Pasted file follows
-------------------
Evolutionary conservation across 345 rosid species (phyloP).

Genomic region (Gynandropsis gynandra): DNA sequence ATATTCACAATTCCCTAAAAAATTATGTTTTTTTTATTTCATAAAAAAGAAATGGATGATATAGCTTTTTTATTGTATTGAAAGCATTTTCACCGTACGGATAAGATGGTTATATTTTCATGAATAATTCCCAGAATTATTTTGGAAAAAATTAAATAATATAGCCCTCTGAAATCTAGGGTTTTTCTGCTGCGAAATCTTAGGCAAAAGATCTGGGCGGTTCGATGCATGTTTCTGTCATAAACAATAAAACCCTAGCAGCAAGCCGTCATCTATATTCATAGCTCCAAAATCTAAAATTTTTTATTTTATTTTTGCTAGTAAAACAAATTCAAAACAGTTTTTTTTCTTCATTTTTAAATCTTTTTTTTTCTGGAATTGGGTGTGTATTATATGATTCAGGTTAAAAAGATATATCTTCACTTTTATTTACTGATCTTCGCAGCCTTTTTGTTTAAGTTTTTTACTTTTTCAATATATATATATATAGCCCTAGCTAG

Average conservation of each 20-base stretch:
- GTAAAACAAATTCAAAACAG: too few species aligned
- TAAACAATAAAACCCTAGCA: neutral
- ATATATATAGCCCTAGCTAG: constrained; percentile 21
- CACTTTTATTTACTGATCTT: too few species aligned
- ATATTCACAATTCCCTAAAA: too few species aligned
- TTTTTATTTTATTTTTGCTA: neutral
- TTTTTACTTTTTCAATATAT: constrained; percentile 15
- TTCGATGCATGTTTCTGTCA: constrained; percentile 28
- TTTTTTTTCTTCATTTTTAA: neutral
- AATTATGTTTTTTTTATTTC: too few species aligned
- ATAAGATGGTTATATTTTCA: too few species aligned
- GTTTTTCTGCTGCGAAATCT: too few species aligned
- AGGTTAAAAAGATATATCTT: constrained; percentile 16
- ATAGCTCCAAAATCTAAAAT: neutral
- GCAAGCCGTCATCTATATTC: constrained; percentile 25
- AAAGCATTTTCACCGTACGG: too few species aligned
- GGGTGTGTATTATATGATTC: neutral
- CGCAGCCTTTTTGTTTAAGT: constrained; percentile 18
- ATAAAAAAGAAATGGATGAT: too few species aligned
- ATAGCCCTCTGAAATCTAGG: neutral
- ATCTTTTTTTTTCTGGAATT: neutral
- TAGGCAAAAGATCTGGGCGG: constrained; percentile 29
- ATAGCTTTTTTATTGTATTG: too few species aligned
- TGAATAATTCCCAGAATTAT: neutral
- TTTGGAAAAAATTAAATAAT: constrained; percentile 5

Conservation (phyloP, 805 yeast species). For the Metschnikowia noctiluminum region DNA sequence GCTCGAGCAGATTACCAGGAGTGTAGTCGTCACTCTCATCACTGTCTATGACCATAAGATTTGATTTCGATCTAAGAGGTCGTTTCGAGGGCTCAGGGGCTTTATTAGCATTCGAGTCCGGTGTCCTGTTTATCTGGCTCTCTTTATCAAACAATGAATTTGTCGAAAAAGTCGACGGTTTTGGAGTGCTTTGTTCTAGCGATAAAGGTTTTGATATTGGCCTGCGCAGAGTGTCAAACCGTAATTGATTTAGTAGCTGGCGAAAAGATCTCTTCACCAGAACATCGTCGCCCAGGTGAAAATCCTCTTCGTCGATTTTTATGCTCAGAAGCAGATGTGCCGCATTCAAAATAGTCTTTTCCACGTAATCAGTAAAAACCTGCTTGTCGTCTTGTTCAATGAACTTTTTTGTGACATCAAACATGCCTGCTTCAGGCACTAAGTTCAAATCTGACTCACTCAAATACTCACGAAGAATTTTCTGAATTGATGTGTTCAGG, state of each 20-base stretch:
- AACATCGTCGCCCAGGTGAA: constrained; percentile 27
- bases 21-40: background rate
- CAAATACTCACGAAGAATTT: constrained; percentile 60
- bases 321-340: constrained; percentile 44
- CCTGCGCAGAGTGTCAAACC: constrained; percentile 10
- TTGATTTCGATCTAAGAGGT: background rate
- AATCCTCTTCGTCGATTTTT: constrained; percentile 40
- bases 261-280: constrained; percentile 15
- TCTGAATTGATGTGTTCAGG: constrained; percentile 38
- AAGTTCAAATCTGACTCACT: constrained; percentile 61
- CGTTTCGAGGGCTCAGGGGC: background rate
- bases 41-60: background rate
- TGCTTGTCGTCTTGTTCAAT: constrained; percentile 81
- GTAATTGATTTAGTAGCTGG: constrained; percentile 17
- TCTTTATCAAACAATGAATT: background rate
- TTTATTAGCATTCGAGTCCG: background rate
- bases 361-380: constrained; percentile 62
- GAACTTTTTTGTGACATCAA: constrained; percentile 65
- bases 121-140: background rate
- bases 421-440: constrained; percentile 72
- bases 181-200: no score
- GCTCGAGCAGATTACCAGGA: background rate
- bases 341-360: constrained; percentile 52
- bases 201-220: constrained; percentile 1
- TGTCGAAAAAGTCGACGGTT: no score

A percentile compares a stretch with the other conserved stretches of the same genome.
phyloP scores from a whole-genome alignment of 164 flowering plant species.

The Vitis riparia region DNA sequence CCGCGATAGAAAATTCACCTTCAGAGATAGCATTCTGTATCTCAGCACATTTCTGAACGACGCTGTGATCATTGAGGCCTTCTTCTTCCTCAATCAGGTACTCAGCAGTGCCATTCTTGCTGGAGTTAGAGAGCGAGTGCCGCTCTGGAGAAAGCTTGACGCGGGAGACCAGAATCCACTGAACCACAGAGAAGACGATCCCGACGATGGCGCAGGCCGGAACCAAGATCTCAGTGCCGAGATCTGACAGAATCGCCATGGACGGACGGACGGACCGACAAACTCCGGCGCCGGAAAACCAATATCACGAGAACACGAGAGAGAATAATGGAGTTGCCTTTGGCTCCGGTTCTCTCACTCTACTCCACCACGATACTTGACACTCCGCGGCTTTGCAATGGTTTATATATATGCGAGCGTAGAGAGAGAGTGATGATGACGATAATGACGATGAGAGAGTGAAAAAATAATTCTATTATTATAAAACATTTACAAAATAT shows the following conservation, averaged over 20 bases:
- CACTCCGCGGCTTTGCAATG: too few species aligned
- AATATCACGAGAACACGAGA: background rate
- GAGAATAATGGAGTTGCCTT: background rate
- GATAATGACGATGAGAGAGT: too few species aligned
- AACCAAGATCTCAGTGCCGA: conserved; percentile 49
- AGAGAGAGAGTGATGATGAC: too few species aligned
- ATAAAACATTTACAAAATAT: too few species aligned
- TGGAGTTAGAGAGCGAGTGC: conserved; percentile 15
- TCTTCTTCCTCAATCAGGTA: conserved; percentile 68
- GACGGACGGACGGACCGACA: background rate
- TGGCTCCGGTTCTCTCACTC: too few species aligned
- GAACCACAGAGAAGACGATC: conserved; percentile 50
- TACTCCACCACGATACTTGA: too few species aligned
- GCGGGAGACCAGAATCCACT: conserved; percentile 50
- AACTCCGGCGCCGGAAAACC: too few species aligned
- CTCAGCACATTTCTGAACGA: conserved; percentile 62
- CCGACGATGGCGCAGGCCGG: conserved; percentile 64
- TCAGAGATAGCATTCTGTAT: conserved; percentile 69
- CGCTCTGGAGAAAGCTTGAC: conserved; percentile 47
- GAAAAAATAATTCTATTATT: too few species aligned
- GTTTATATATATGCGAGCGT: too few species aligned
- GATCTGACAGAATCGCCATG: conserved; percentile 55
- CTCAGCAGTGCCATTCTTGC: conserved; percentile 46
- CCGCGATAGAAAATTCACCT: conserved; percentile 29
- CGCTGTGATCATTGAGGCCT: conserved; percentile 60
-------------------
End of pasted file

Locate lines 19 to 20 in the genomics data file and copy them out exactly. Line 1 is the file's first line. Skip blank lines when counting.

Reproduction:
- AAAGCATTTTCACCGTACGG: too few species aligned
- GGGTGTGTATTATATGATTC: neutral